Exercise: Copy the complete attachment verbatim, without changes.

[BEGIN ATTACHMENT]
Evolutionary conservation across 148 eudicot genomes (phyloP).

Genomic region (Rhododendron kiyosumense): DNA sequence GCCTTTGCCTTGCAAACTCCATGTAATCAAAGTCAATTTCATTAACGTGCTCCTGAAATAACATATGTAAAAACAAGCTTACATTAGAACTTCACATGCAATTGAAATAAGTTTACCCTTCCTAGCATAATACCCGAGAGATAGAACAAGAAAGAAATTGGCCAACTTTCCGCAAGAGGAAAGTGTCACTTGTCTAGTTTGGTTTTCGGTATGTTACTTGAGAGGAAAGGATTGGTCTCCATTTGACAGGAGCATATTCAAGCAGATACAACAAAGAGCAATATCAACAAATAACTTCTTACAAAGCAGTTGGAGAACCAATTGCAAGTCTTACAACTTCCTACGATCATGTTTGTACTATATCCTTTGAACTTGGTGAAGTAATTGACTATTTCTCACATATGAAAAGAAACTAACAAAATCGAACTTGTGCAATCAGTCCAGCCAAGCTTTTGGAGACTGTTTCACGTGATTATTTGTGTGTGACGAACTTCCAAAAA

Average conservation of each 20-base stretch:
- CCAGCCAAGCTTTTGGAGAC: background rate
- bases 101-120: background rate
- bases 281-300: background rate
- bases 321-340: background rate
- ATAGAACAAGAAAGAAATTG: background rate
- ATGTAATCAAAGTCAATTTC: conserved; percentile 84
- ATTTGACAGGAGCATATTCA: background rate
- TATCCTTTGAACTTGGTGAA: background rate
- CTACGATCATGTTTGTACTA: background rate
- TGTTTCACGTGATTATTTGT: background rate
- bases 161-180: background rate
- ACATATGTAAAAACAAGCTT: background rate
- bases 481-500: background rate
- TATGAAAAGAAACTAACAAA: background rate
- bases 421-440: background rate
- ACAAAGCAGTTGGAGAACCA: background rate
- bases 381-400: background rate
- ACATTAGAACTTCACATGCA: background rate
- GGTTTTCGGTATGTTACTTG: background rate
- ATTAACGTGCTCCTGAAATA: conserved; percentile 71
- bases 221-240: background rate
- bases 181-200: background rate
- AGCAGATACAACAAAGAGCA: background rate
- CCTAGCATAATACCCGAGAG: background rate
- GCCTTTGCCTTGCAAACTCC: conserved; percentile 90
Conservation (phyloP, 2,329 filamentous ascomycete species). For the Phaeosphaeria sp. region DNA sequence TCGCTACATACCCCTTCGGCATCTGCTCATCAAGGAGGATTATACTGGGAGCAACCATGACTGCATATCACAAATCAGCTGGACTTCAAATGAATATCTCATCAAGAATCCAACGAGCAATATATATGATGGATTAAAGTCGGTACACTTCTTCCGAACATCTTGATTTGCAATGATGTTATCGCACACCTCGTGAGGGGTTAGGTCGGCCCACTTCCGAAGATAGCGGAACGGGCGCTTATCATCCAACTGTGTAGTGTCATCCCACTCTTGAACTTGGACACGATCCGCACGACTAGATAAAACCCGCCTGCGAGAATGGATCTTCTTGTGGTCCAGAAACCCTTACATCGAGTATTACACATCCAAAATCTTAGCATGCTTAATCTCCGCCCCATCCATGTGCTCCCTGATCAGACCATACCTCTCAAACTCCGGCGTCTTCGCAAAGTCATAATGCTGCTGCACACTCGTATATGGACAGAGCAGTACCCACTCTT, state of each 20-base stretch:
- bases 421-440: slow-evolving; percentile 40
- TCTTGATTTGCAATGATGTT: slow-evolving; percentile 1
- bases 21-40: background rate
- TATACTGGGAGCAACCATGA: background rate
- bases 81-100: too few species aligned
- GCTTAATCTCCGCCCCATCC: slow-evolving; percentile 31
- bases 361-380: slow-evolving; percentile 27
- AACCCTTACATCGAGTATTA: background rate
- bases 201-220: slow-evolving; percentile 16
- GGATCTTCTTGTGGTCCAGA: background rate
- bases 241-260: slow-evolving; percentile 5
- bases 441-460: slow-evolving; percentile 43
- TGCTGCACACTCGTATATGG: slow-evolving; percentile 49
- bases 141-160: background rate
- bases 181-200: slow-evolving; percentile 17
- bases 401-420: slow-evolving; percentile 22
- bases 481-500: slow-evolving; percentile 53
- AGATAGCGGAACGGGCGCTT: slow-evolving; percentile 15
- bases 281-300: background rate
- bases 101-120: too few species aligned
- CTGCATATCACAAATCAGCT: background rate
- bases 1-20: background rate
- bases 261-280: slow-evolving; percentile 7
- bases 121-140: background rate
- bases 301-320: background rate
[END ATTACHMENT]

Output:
Evolutionary conservation across 148 eudicot genomes (phyloP).

Genomic region (Rhododendron kiyosumense): DNA sequence GCCTTTGCCTTGCAAACTCCATGTAATCAAAGTCAATTTCATTAACGTGCTCCTGAAATAACATATGTAAAAACAAGCTTACATTAGAACTTCACATGCAATTGAAATAAGTTTACCCTTCCTAGCATAATACCCGAGAGATAGAACAAGAAAGAAATTGGCCAACTTTCCGCAAGAGGAAAGTGTCACTTGTCTAGTTTGGTTTTCGGTATGTTACTTGAGAGGAAAGGATTGGTCTCCATTTGACAGGAGCATATTCAAGCAGATACAACAAAGAGCAATATCAACAAATAACTTCTTACAAAGCAGTTGGAGAACCAATTGCAAGTCTTACAACTTCCTACGATCATGTTTGTACTATATCCTTTGAACTTGGTGAAGTAATTGACTATTTCTCACATATGAAAAGAAACTAACAAAATCGAACTTGTGCAATCAGTCCAGCCAAGCTTTTGGAGACTGTTTCACGTGATTATTTGTGTGTGACGAACTTCCAAAAA

Average conservation of each 20-base stretch:
- CCAGCCAAGCTTTTGGAGAC: background rate
- bases 101-120: background rate
- bases 281-300: background rate
- bases 321-340: background rate
- ATAGAACAAGAAAGAAATTG: background rate
- ATGTAATCAAAGTCAATTTC: conserved; percentile 84
- ATTTGACAGGAGCATATTCA: background rate
- TATCCTTTGAACTTGGTGAA: background rate
- CTACGATCATGTTTGTACTA: background rate
- TGTTTCACGTGATTATTTGT: background rate
- bases 161-180: background rate
- ACATATGTAAAAACAAGCTT: background rate
- bases 481-500: background rate
- TATGAAAAGAAACTAACAAA: background rate
- bases 421-440: background rate
- ACAAAGCAGTTGGAGAACCA: background rate
- bases 381-400: background rate
- ACATTAGAACTTCACATGCA: background rate
- GGTTTTCGGTATGTTACTTG: background rate
- ATTAACGTGCTCCTGAAATA: conserved; percentile 71
- bases 221-240: background rate
- bases 181-200: background rate
- AGCAGATACAACAAAGAGCA: background rate
- CCTAGCATAATACCCGAGAG: background rate
- GCCTTTGCCTTGCAAACTCC: conserved; percentile 90
Conservation (phyloP, 2,329 filamentous ascomycete species). For the Phaeosphaeria sp. region DNA sequence TCGCTACATACCCCTTCGGCATCTGCTCATCAAGGAGGATTATACTGGGAGCAACCATGACTGCATATCACAAATCAGCTGGACTTCAAATGAATATCTCATCAAGAATCCAACGAGCAATATATATGATGGATTAAAGTCGGTACACTTCTTCCGAACATCTTGATTTGCAATGATGTTATCGCACACCTCGTGAGGGGTTAGGTCGGCCCACTTCCGAAGATAGCGGAACGGGCGCTTATCATCCAACTGTGTAGTGTCATCCCACTCTTGAACTTGGACACGATCCGCACGACTAGATAAAACCCGCCTGCGAGAATGGATCTTCTTGTGGTCCAGAAACCCTTACATCGAGTATTACACATCCAAAATCTTAGCATGCTTAATCTCCGCCCCATCCATGTGCTCCCTGATCAGACCATACCTCTCAAACTCCGGCGTCTTCGCAAAGTCATAATGCTGCTGCACACTCGTATATGGACAGAGCAGTACCCACTCTT, state of each 20-base stretch:
- bases 421-440: slow-evolving; percentile 40
- TCTTGATTTGCAATGATGTT: slow-evolving; percentile 1
- bases 21-40: background rate
- TATACTGGGAGCAACCATGA: background rate
- bases 81-100: too few species aligned
- GCTTAATCTCCGCCCCATCC: slow-evolving; percentile 31
- bases 361-380: slow-evolving; percentile 27
- AACCCTTACATCGAGTATTA: background rate
- bases 201-220: slow-evolving; percentile 16
- GGATCTTCTTGTGGTCCAGA: background rate
- bases 241-260: slow-evolving; percentile 5
- bases 441-460: slow-evolving; percentile 43
- TGCTGCACACTCGTATATGG: slow-evolving; percentile 49
- bases 141-160: background rate
- bases 181-200: slow-evolving; percentile 17
- bases 401-420: slow-evolving; percentile 22
- bases 481-500: slow-evolving; percentile 53
- AGATAGCGGAACGGGCGCTT: slow-evolving; percentile 15
- bases 281-300: background rate
- bases 101-120: too few species aligned
- CTGCATATCACAAATCAGCT: background rate
- bases 1-20: background rate
- bases 261-280: slow-evolving; percentile 7
- bases 121-140: background rate
- bases 301-320: background rate